7
\$\begingroup\$

I am using some "no-name" (in fact "XY-MK-5V" stands on the board) 433 MHz receiver (and transmitter) on an Arduino project. I can receive the signals sent from my other Arduino very good (it sends with 12 V as mentioned in another question).

The problem is: I want to receive signals from other parts - such as simple power outlets wireless switches, too. When they are sitting next to my Arduino, everything is fine. When they are ~ 3-4 m away, the Arduino gets no signal (or more times doesn't get the right signal).

At that time I am using a simple ~17 cm long wire that is curly to save space soldered to the "antenna port".

What can I change in order to get a better signal?

\$\endgroup\$
  • 1
    \$\begingroup\$ Straighten out the wire. That way, it will be 1/4 wavelength long and have maximum gain at 433 MHz. The first rule about good reception is to have a good antenna. \$\endgroup\$ – Dave Tweed Mar 23 '14 at 0:33
  • \$\begingroup\$ That didn't help. I heared of using some Coax Cable as antenna, do I connect the Ground to the common ground? \$\endgroup\$ – Tobi Mar 23 '14 at 0:42
  • \$\begingroup\$ Are you using AM or FM? What are the devices using? \$\endgroup\$ – Andy aka Mar 23 '14 at 1:04
  • \$\begingroup\$ Good Question... it is weather printed on my power sockets that are controlled by the remotes or the remotes themself. Also nothing on the tr/rx modules, I am using. How cah I check that? \$\endgroup\$ – Tobi Mar 23 '14 at 22:19
  • \$\begingroup\$ I might be worth adding a bit of background from your other questions that say what the transmitter actually is and how it's encoded / decoded, what the antenna is each end etc. \$\endgroup\$ – PeterJ May 10 '14 at 10:30
5
\$\begingroup\$

Are you sure that your module works well to 12 V?

Since it is the "XY-MK-5V" model I think it has the voltage up to 5 V as ideal.

For all I know, these modules work well between 3.3 V and 5 V, maybe saturating the circuit.

Really, the transmitter work with up to 12 V.

But I suspect that it does not work at the frequency in question. See, there are a lot of bad information on the Internet about them.

Transmitter XY-MK-5V

  1. Product Model: MX-FS-03V
  2. Launch distance: 20-200 meters (different voltage, different results)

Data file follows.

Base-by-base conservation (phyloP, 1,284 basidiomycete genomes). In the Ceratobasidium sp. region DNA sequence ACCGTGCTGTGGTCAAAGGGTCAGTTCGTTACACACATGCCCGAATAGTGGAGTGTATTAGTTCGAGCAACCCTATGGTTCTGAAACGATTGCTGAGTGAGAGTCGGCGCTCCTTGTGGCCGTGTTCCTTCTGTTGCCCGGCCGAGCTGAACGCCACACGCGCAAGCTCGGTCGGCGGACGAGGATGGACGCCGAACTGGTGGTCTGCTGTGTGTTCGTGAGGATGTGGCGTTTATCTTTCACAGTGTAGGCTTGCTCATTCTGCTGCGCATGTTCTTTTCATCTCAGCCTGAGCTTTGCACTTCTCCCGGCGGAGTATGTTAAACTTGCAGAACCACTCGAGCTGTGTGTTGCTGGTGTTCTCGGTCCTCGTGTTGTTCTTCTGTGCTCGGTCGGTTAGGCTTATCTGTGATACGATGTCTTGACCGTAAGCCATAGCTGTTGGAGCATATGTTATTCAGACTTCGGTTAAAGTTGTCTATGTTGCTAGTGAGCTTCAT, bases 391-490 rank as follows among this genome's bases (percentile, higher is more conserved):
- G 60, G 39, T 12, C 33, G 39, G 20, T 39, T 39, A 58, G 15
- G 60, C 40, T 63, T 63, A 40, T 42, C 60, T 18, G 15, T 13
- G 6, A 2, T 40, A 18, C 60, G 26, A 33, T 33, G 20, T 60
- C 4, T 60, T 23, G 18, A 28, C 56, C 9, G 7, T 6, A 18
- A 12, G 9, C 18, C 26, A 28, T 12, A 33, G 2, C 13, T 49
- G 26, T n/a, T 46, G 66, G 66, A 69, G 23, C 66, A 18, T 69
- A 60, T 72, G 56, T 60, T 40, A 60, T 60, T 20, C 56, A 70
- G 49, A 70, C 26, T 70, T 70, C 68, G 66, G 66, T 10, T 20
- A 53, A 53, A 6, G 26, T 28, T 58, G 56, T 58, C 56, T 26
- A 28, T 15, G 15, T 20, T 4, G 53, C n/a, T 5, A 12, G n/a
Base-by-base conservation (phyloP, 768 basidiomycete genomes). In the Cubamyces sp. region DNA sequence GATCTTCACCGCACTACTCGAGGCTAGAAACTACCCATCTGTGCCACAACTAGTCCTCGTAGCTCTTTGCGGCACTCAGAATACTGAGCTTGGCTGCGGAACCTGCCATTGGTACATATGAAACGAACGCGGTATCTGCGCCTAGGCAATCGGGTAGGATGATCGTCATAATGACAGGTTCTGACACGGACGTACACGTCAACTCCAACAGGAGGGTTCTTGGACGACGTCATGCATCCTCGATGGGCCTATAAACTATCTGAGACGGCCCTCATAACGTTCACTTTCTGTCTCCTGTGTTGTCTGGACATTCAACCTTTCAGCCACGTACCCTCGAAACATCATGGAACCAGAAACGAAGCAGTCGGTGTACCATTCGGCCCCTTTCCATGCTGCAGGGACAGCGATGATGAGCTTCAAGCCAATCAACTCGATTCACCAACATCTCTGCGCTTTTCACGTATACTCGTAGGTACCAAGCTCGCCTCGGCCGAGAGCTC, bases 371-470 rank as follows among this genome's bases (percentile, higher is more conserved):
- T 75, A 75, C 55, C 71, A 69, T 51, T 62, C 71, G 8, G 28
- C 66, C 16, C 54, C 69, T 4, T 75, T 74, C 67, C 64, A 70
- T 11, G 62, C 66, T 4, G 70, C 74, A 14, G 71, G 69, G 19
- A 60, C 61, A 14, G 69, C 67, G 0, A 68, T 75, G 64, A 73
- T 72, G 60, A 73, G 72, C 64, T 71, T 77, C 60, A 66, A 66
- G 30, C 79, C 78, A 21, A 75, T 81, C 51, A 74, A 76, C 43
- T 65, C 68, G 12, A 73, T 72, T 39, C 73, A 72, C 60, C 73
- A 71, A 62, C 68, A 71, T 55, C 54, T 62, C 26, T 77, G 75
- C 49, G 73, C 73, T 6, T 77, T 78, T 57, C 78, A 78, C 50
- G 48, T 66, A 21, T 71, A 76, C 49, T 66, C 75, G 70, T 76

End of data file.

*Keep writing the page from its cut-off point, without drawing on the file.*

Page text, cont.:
3. Operating voltage: 3.5-12 V
  4. Dimensions: 19 * 19 mm
  5. Operating mode: AM
  6. Transfer rate: 4 KB/s
  7. Transmitting power: 10 mW
  8. Transmitting frequency: 315 MHz
  9. An external antenna: 25 cm ordinary multi-core or single-core line

Receiver: XY-MK-5V

  1. Product Model: MX-05V
  2. Operating voltage: DC5V
  3. Quiescent Current: 4 mA
  4. Receiving frequency:315 MHz
  5. Receiver sensitivity:-105 dB

See more at: How to use 315 MHz RF transmitter and receiver modules with an Arduino

\$\endgroup\$
  • \$\begingroup\$ ... The Receiver says ...5V. That does not belong to the sender that workds with 12V also. More voltage more power. \$\endgroup\$ – Tobi May 10 '14 at 10:05
  • \$\begingroup\$ well, maybe not so direct rule thus further if u saturate the transistor output RF. But now tested and does not work, and make sure the transmitter, FS1000A stand such a strain without inconvenience. Well, I do not know what the output transistor, and what characteristics it. \$\endgroup\$ – Delfino May 10 '14 at 14:22
  • \$\begingroup\$ ![XY-MK-5V][buildcircuit.com/wp-content/uploads/2012/06/receiver-only.jpg] \$\endgroup\$ – Delfino May 10 '14 at 16:21
5
\$\begingroup\$

The frequency of the TX is stamped onto the cap of the SAW resonator. I have played around with these modules a lot and they are usually good for 100 metres line-of-sight. Only use a straight single core antenna, 173mm in length, and make sure your power supply is clean. The supply from an Arduino is OK but try adding a 10uF capacitor to the TX and RX module VCC and GND inputs.

I use VirtualWire 1.27 for all my packet sending and it works very well but for other devices they must send enough preamble bits for the RX to settle properly otherwise the Rx will never demodulate the data correctly and you will have all sorts of trouble decoding it. If you're just looking for carrier on/off coding you will find interference is your greatest enemy.

\$\endgroup\$
  • \$\begingroup\$ You got 100 meters of range in LOS from the cheap 433 MHz Chinese modules? I'm asking because I wasted today and I got nothing above 3 meters. Also using VirtualWire... \$\endgroup\$ – janosrusiczki May 24 '15 at 18:49
4
\$\begingroup\$

if you decrease the baud rate you increase the range, because the bits become longer in time. more time to decode is resulting in better natural resistance to spike interference.

This is true of any wireless digital system.

\$\endgroup\$
  • 6
    \$\begingroup\$ This is awfully thin for a SE answer. Can you explain why this is true? \$\endgroup\$ – Dave Tweed Mar 9 '15 at 11:49
  • \$\begingroup\$ at all, I cannot change stuff on the sending part \$\endgroup\$ – Tobi Nov 24 '19 at 1:18
0
\$\begingroup\$

Simple RF electronics. More power in = more power out. So if the unit is powered to it's threshold you will get more range.

Also consider adding a coil-loaded antenna to both the TX and RX. For the price these are brilliant little units.

\$\endgroup\$

Your Answer

By clicking “Post Your Answer”, you agree to our terms of service, privacy policy and cookie policy

Not the answer you're looking for? Browse other questions tagged or ask your own question.